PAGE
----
India Begins “Day of Rage”

India Begins “Day of Rage”India Begins “Day of Rage”

Thousands participated in nationwide protests in India on Monday against the government’s ban on two major currency notes.

Most opposition parties have said they will participate in the so-called “day of rage”, BBC reported.

Earlier this month, the 500 and 1,000 rupee notes were banned overnight, causing chaos as people lined up at banks to exchange their old currency.

Prime Minister Narendra Modi has defended the decision saying it was an anti-corruption measure. But opposition parties say the move was mishandled. Last week, they stalled parliament and demanded Modi should apologize for the decision.

Correspondents say it is unclear how much public momentum a day of protests will generate as many Indians have supported the move, despite the inconvenience it has caused them.

The southern state of Kerala, ruled by the Communists, is likely to see a shutdown, while a major protest rally has been planned in the eastern city of Kolkata.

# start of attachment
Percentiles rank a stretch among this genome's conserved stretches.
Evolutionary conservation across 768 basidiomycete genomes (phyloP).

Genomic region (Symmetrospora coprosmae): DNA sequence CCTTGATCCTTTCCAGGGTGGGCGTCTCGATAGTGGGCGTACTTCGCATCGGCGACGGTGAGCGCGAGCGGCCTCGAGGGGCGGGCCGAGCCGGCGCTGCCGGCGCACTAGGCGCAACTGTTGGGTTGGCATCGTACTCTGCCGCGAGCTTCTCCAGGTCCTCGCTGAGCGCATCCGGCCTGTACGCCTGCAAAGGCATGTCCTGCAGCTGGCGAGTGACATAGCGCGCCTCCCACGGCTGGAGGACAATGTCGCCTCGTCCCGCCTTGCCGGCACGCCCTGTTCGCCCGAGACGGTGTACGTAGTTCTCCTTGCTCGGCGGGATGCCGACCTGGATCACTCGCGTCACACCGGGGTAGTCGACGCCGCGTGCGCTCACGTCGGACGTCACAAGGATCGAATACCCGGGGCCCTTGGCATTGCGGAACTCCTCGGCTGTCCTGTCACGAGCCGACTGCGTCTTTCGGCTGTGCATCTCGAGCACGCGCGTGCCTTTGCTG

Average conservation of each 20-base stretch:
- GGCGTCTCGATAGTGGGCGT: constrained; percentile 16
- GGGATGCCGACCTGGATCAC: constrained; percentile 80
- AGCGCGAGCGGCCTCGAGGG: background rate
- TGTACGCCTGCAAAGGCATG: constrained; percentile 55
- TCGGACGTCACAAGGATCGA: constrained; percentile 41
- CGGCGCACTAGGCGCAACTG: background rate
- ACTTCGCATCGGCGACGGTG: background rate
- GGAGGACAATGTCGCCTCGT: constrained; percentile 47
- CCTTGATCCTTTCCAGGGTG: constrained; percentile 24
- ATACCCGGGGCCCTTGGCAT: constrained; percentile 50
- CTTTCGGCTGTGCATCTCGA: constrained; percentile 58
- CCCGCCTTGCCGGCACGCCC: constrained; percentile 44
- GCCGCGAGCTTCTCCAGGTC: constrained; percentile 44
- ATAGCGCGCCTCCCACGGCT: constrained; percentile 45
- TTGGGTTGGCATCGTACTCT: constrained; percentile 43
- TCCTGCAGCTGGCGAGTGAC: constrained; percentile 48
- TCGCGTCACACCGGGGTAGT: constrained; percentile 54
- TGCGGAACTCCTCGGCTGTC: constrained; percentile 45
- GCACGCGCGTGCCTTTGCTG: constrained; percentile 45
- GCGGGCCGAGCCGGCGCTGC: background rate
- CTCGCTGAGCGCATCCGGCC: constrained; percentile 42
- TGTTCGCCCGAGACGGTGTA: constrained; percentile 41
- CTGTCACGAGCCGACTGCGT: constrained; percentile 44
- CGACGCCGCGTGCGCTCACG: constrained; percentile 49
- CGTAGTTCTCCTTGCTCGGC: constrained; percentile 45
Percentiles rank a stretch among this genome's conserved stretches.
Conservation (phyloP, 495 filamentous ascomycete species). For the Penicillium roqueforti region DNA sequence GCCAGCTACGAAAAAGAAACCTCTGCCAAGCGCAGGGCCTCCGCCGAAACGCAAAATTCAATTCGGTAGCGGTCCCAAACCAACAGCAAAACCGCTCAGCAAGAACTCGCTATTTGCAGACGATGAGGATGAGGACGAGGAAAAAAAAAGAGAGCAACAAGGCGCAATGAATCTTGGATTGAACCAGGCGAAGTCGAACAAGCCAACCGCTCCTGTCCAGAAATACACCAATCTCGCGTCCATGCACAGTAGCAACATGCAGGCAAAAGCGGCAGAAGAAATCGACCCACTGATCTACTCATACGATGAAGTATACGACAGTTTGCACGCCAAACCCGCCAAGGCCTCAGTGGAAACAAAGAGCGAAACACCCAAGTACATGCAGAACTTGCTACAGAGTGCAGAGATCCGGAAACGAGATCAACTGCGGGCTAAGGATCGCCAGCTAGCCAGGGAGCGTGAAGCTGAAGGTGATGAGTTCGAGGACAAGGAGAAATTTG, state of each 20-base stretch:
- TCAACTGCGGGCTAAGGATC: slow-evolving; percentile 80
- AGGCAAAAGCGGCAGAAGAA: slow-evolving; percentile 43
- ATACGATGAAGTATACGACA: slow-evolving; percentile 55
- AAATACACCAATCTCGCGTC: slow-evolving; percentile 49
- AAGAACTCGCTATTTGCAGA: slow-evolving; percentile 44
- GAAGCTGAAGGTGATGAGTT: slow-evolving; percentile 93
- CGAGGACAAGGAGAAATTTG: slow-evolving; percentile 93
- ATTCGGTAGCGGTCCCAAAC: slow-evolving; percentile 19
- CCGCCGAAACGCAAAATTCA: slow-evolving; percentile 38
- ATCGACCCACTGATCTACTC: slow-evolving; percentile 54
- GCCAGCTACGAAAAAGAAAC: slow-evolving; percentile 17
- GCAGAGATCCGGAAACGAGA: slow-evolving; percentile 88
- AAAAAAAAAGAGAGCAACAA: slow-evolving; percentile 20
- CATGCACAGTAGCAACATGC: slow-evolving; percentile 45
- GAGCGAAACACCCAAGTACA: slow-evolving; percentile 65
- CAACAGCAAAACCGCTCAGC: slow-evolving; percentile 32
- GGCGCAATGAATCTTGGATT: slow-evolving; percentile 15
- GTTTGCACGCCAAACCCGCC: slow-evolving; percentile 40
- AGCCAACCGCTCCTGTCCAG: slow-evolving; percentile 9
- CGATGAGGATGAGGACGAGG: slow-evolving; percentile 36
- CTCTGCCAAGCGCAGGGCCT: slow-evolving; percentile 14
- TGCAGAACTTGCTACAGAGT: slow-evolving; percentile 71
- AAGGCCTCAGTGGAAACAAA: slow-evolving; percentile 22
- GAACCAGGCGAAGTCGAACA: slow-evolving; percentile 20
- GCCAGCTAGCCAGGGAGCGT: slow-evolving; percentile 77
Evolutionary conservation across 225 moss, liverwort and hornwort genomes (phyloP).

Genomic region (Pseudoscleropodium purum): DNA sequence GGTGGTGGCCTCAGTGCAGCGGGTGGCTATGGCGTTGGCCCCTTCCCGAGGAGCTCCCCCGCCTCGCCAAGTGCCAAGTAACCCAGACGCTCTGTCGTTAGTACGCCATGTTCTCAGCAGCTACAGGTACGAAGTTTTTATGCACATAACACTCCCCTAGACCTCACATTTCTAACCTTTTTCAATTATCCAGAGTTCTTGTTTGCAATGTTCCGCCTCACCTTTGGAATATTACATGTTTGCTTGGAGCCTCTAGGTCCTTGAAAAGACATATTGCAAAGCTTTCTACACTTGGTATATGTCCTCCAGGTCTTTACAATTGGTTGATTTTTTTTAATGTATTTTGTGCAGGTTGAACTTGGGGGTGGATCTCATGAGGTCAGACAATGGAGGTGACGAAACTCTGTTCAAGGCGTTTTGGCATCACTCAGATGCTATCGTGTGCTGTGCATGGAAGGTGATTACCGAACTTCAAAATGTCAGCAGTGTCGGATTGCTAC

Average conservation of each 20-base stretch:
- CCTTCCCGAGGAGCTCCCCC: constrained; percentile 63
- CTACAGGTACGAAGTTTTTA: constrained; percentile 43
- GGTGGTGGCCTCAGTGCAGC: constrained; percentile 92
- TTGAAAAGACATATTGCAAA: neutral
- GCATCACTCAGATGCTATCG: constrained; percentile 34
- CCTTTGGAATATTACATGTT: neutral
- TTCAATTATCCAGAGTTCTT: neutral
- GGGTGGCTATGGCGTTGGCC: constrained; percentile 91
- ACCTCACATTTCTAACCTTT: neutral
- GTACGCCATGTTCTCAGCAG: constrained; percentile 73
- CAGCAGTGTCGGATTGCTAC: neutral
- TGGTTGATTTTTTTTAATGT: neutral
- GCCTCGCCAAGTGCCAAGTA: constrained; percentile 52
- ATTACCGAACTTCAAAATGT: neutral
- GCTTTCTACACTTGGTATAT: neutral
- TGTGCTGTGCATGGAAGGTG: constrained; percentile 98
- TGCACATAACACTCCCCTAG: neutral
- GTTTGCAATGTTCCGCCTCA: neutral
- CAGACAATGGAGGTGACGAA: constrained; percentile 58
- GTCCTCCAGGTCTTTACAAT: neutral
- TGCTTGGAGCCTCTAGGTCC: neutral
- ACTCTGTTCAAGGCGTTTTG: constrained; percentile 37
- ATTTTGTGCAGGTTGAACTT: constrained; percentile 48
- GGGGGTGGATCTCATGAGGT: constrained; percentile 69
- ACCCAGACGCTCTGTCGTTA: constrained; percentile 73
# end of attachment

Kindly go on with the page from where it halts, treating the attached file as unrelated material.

In the southern city of Bangalore, the main opposition Congress party will hold a protest march, where several thousand people are expected to participate.

About 90% of India’s transactions are in cash and many people don’t have a bank account. The two banned notes accounted for about 86% of the cash in circulation.

In his first national address since the ban on notes, Modi called on Sunday for people to embrace digital payments and use less cash.

Last week, former premier, Manmohan Singh, said the government’s move to ban the much-used banknotes was “monumental mismanagement”, and that the country’s gross domestic product would fall “by about 2%” because of the move.

Modi announced that 500 and 1,000 rupee notes were no longer legal tender as part of a crackdown on corruption earlier this month.

There have been chaotic scenes in India ever since. People have been queuing for hours outside banks and cash machines that are fast running out of money. In some instances, the police have had to be called in to manage queues of anxious customers trying to change their savings in banned notes for legal tender.

Add new comment

Read our comment policy before posting your viewpoints